The Ferrari 288 GTO Evoluzione is among the most important cars ever made by the Prancing Horse firm. It was the last GT closely supervised by Enzo Ferrari, and it was above all the ancestor of the F40. The Ferrari 288 GTO Evoluzione has had quite a checkered history, and its rarity makes it a highly sought-after car for collectors today.
It is estimated that there are only five examples left in the world (one of which is on display at the Ferrari museum), and one of them will be auctioned by RM Sotheby’s, in Germany, from 19 to October 21.
Born to race
The 288 GTO Evoluzione was born in the mid-1980s to compete in FIA Group B events. To participate in the championship and challenge the legendary BMW M1, Ferrari was obliged by the regulations to build at least 200 examples homologated for the road. Production therefore began in 1986, but the same year the FIA decided to completely change the formula of the championship following a series of serious accidents.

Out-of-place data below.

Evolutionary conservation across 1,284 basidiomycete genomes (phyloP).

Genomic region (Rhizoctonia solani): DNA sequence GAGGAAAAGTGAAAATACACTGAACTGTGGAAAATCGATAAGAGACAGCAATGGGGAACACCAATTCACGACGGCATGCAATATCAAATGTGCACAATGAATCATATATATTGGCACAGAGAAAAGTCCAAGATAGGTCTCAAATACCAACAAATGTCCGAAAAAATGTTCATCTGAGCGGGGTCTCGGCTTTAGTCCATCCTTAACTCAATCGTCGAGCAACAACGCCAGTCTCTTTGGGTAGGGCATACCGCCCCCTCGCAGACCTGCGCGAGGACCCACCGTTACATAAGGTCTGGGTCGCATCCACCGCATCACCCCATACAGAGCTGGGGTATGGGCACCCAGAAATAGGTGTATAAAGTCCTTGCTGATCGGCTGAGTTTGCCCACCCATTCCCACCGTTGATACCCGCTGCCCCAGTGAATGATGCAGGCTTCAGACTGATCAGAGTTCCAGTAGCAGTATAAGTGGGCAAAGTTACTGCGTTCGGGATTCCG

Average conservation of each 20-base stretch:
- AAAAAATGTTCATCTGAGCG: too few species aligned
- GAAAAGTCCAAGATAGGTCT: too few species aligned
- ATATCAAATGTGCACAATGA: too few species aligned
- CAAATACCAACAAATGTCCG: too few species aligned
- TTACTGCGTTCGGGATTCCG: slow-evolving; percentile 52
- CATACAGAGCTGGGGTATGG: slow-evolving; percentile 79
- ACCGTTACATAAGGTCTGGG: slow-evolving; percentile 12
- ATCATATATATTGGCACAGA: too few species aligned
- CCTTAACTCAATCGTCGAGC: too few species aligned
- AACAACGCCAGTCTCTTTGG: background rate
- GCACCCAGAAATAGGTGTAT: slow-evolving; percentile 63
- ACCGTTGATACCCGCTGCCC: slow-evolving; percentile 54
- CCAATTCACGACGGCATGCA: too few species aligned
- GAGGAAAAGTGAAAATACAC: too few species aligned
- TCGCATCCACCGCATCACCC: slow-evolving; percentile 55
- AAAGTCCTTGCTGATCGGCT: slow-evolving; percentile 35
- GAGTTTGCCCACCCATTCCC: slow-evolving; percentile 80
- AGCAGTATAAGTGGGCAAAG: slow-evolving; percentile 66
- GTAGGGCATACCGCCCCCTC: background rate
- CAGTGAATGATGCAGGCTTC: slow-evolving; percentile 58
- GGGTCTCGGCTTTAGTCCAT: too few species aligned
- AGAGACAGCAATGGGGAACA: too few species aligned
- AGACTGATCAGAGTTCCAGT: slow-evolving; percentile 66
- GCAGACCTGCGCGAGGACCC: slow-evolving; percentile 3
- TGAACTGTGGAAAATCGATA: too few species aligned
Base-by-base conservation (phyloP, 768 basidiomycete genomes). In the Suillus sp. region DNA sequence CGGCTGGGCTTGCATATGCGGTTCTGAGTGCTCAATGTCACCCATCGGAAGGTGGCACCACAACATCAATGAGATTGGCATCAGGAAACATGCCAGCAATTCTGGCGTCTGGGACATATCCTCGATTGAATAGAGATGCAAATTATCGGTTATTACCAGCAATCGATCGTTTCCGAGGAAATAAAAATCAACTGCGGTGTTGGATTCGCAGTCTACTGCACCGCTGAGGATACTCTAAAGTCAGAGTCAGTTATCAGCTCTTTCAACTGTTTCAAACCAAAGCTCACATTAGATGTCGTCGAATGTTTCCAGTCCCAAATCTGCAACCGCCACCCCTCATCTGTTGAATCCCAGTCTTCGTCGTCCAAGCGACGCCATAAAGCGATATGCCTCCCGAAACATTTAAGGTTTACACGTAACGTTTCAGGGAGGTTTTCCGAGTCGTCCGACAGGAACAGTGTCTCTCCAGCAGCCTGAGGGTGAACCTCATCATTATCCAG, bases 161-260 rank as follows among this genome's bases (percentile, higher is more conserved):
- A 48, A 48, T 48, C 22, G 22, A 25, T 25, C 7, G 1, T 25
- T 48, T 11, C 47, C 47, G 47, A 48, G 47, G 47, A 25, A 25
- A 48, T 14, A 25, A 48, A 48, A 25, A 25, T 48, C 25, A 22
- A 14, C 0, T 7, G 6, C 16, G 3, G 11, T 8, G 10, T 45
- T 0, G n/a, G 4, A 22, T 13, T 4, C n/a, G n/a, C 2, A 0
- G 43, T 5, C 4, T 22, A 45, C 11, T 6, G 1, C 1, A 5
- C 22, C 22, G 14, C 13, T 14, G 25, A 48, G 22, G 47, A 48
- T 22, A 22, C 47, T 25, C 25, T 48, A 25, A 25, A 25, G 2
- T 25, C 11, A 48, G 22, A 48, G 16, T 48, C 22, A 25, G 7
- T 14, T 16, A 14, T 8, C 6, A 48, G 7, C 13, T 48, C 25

The development of the 288 stopped, with nevertheless five models already assembled. These GTOs were then improved by Michelotto and Pininfarina, who worked on power and lightness in particular.
After a visit to our two protagonists, the 288 GTO Evoluzione comes out with a 650 hp engine (much more than the 400 hp of the « normal » 288 GTO), while its Kevlar and fiberglass bodywork allowed it to display a weight under the ton, in this case 940 kg. Capable of spinning up to 370 km/h, this monster of power obviously inspired the Maranello engineers a lot for the development of the F40.
The model presented at auction was manufactured in 1987 and, in December of the same year, was sold to Belgian racing driver and entrepreneur Jean Blaton. During its life, this Ferrari changed owners often and was also part of the collection of Canadian Lawrence Stroll (current owner of the Aston Martin Formula 1 team and father of Lance Stroll).
In 2015, collector Davide Raisbeck participated with the 288 GTO Evoluzione in the Concorso d’Eleganza Cavallino Classic, winning two prestigious awards. The car then returned to Europe until it was on sale today.
The model in question recently underwent a meticulous restoration by Michelotto. The mechanics restored the car to its original condition and repainted the bodywork and many interior elements in Rosso Corsa. Amount of restoration? 133,000 euros.
Hard to imagine the value of such a Ferrari. A 288 GTO (produced in 288 copies), therefore less exclusive, recently sold between three and four million euros. This 288 GTO Evoluzione should therefore see its prices soar.